Brad Lawrence has been farming for 40 years. Following his father and grandfather into the family business, he and his brother grow seed corn, soyabeans and peppermint on 6,000 acres in Knox, northwest Indiana.
The 57-year-old has seen his share of booms and busts in the agricultural markets, but with commodity prices soaring and land values at record highs, he says farmers are seeing an unprecedented windfall. “This is the best we’ve ever had it, financially speaking,” Mr Lawrence says.
The good times have not escaped notice in Washington, where the federal government is this year expected to write $11bn in cheques to farmers, up 4 per cent from 2011. These kinds of payments might have been justifiable in the 1980s when family farmers were struggling, but with slashing deficits now a priority in Washington, subsidies are under attack.
Barack Obama, US president, last week unveiled a budget that would end “direct payments” to farmers, which totalled $4.7bn last year and are made regardless of whether a farmer plants a crop. The budget would trim subsidies for crop insurance, which indemnifies farmers when revenues or harvests drop.
Last year, bipartisan leaders of the Senate and House agriculture committees also recommended the end of direct payments, suggesting their days are numbered.
Only one in 100 US workers is employed in agriculture, leaving the sector with less electoral muscle than in decades past. But in states where agriculture plays an important role, including the swing states Indiana, Iowa and Wisconsin, culling payments to farmers could alienate rural voters and tip the balance in November’s elections.
Sympathy for farmers is fading. The average US farm household’s net worth was $901,700 in 2007, according to agriculture department census data. Most of this is tied up in land, making it illiquid, though escalating prices suggest balance sheets may be even stronger today. Farmland values in the midwest corn belt rose 22 per cent last year.
The small family farm that holds mythic power in the people’s mind is less relevant as a component of the food supply. Most of US production comes from the 2 per cent of farms with $1m or more in annual sales, the agriculture department says. Medium and large farms reap more than three-quarters of government payments. In real terms, farm income in 2012 is projected to fall slightly from record levels but remain the third highest in more than three decades.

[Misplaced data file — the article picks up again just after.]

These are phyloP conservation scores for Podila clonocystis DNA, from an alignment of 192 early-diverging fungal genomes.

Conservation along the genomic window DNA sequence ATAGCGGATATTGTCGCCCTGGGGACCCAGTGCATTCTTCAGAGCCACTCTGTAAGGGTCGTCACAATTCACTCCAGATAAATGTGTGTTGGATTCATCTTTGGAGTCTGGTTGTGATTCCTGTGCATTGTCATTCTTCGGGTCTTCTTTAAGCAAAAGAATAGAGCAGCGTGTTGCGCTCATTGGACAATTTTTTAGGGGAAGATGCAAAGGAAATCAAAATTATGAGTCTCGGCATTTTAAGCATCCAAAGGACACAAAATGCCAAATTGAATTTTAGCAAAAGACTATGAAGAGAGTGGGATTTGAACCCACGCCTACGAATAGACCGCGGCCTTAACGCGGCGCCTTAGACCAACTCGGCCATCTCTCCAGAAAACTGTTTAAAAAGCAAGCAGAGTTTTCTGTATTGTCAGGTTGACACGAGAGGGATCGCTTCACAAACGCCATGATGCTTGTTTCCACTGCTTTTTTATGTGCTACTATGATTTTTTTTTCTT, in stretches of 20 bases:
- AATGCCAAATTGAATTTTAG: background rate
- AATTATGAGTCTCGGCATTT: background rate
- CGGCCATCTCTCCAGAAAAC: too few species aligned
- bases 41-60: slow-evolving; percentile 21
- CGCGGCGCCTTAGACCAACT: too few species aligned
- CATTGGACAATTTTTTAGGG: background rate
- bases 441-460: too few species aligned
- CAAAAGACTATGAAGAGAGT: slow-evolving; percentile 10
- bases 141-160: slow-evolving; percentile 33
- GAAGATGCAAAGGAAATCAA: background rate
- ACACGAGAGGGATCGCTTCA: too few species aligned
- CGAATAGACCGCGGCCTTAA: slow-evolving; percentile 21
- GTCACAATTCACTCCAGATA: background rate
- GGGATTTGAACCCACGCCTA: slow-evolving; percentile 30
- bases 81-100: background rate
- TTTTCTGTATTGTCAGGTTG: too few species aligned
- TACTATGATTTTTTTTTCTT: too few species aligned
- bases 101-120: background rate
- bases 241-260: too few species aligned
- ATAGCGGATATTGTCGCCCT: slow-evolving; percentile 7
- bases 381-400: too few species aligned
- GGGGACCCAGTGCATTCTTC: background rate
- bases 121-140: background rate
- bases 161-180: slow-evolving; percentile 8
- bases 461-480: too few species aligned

“You’re talking about people who today, at least on paper, have a lot of wealth and are receiving pretty substantial cheques” from government, says Neil Conklin, president of Farm Foundation, an education and research group. “The public is saying: ‘What am I getting for the money I’m giving these farmers?’ ”
In the past decade nominal US corn and cotton prices have trebled, while soyabeans and wheat have more than doubled. Official outlooks for these crops will dominate a two-day agriculture department conference in Washington this week. High prices have been sustained by demand from livestock farmers in emerging economies, a big export market. Last week, a delegation from China closed deals to buy record amounts of US soyabeans.
Domestically, ethanol production has buttressed demand for corn, putting pressure on land for other crops. Despite the demise of the ethanol tax credit, government consumption mandates stand.
“There are more and more people who feel that we’ve reached the end of an era of declining real prices,” Mr Conklin says.
Farm subsidies will attract more attention than usual as Congress takes up debate on renewing farm legislation. Top of the agenda will be direct payments. “We recognise that the political will for direct payments has declined substantially,” says Bob Young, chief economist at the American Farm Bureau Federation.
Farmers in the midwest say they can live without direct payments, which give them some $20-$25 an acre, compared with hundreds of dollars an acre of revenue they receive from some crops. “The direct payments are dead on arrival,” says Mr Lawrence, the Indiana farmer. “That’s justifiable. You won’t get any arguments on that score from me.”
But even as direct payments become a target, some people are less comfortable about touching other programmes. Frank Lucas, the Oklahoma Republican who chairs the House agriculture committee, slammed the president’s plan to cut crop insurance.
Some farm lobbyists want to boost crop insurance as a trade-off for the loss of direct payments. So-called “shallow loss” coverage would pay for even small dips in income at harvest time, far more than crop insurance, which typically covers only 65-70 per cent of shortfalls and, along with revenue insurance, cost the government a record $7.3bn last year.
“What the industry is looking at is a product that would be available for purchase that would cover some of those upper-end losses,” says Gary Adams, chief economist at the National Cotton Council.
Tom Sell, a farm industry lobbyist in Washington, says US farmers receive relatively less support than their peers in other countries. He adds that removing aid will hurt smaller, family farms and accelerate the move to industrialised, large-scale farming.
Back in Knox, Mr Lawrence says he is watching the debate in Washington. “The focus now is on crop and revenue insurance,” he says. “We’re trying to protect those programmes. That’s our line in the sand.”